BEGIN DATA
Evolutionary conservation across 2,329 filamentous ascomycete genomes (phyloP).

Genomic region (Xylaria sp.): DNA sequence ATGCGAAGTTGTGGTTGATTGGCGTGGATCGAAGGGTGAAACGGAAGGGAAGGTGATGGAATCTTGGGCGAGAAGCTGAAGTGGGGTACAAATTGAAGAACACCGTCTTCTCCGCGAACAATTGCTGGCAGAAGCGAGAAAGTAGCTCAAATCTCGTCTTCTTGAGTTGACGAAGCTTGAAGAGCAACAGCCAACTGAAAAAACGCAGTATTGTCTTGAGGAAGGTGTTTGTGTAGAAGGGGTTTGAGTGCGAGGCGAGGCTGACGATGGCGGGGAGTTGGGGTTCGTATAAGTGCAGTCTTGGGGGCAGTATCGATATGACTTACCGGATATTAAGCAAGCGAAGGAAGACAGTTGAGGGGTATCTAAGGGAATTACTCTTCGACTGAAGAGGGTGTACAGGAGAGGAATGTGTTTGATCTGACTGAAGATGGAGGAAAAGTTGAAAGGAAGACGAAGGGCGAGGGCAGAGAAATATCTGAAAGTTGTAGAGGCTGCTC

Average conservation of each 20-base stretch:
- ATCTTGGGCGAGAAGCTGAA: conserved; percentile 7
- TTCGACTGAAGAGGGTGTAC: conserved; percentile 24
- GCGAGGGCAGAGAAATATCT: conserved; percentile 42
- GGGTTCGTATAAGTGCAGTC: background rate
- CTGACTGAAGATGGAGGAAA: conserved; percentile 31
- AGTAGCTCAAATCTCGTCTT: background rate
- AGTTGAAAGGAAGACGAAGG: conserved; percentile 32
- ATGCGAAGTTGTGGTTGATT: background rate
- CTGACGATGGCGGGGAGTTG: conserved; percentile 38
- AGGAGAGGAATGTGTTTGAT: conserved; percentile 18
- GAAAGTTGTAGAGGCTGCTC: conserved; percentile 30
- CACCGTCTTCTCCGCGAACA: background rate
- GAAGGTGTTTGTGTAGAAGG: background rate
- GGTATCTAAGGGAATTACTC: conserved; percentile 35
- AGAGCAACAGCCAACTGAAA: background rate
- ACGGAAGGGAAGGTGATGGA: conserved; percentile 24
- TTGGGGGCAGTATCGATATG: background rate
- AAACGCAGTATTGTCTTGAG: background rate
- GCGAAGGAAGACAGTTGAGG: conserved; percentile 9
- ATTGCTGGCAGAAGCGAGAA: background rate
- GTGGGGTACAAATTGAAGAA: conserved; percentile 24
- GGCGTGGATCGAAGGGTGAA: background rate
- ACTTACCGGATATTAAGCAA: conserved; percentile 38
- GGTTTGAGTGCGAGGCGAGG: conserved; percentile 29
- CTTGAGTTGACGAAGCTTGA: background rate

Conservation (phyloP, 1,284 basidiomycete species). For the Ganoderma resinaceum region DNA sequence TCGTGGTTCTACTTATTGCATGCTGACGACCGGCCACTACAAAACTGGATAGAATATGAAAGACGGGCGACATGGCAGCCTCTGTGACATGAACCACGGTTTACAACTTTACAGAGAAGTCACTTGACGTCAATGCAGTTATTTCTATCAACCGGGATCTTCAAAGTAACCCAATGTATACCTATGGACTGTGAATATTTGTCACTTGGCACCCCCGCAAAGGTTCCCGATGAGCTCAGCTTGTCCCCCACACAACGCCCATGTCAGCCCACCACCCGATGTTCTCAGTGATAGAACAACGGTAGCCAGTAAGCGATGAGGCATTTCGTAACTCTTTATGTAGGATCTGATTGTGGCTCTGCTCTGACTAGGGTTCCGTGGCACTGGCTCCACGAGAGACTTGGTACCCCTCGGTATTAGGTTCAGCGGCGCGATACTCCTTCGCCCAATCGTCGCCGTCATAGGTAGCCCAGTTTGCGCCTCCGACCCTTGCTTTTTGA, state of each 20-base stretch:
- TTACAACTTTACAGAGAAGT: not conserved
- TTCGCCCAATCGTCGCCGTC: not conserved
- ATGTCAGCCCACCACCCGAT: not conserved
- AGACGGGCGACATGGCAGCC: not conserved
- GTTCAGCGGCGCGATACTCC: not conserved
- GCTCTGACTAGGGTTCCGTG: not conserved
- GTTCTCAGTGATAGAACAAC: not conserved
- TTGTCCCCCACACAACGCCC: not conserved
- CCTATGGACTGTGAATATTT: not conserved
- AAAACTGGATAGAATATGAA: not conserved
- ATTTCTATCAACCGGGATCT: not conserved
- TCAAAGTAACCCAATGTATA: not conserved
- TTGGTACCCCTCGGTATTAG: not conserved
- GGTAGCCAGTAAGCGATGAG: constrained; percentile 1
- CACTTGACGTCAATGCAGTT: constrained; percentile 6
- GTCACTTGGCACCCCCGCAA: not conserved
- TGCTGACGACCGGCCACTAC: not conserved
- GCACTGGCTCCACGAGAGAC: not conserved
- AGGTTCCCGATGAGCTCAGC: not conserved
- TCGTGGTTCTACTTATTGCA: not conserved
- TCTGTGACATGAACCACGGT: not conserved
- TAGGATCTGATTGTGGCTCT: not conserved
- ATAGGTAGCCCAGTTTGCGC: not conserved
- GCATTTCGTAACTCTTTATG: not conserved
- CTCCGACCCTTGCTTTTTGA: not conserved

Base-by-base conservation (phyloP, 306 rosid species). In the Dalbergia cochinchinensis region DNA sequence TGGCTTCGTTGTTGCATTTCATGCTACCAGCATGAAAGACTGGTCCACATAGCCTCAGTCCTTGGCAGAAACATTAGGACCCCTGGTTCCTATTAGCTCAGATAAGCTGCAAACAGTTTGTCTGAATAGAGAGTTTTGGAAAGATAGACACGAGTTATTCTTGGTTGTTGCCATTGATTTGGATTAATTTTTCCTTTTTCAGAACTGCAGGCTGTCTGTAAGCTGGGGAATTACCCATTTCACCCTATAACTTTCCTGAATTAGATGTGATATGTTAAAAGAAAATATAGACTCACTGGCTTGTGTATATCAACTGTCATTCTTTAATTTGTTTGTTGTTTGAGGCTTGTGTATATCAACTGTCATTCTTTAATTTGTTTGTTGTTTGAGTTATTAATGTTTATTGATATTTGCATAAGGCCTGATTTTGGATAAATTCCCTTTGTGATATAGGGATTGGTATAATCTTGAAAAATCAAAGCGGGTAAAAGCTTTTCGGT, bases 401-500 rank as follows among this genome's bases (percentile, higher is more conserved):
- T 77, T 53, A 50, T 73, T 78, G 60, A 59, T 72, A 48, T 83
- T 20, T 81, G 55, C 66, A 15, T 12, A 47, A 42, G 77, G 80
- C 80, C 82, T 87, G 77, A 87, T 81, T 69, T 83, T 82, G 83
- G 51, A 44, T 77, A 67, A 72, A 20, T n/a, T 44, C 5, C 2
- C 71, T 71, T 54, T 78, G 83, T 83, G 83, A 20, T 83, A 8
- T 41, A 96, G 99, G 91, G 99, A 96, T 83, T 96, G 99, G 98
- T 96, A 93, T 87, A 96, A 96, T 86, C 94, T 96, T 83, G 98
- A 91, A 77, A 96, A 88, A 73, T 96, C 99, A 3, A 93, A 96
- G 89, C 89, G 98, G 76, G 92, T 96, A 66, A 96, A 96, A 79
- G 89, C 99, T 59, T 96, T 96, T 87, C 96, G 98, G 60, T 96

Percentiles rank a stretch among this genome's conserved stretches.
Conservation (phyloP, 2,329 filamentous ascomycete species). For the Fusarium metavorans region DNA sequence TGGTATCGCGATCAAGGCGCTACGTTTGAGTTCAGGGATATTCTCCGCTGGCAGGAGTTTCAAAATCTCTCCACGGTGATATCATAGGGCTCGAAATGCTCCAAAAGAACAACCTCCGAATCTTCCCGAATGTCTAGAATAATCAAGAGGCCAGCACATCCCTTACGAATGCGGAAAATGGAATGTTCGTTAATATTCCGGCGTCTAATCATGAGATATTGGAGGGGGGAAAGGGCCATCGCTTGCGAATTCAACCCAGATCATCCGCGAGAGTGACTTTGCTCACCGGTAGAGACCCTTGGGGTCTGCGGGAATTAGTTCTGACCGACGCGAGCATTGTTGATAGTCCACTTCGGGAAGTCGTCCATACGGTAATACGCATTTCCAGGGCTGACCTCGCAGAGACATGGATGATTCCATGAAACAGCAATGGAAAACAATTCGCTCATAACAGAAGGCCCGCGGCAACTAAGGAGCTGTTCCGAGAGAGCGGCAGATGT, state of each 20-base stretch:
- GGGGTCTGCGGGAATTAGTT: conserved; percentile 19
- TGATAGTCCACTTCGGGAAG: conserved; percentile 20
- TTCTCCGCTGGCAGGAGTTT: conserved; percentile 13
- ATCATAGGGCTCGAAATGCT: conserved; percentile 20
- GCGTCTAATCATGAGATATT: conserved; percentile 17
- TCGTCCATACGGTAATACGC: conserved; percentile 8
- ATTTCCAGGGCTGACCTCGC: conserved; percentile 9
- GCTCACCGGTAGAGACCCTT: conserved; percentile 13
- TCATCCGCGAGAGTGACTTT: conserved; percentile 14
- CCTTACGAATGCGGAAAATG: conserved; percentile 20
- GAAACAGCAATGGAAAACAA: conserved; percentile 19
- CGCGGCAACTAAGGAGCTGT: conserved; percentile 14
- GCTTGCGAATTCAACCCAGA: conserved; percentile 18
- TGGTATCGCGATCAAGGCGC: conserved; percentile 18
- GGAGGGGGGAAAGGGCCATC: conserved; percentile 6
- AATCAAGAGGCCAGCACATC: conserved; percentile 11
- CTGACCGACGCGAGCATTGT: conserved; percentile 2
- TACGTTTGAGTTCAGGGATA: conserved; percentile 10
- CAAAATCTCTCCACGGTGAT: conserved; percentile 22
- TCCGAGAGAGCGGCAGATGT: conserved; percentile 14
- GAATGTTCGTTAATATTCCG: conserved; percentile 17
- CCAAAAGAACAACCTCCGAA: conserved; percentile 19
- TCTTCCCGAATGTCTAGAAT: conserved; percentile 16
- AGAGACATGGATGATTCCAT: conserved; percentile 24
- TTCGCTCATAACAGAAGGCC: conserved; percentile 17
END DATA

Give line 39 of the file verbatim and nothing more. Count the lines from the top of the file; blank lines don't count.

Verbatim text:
- AAAACTGGATAGAATATGAA: not conserved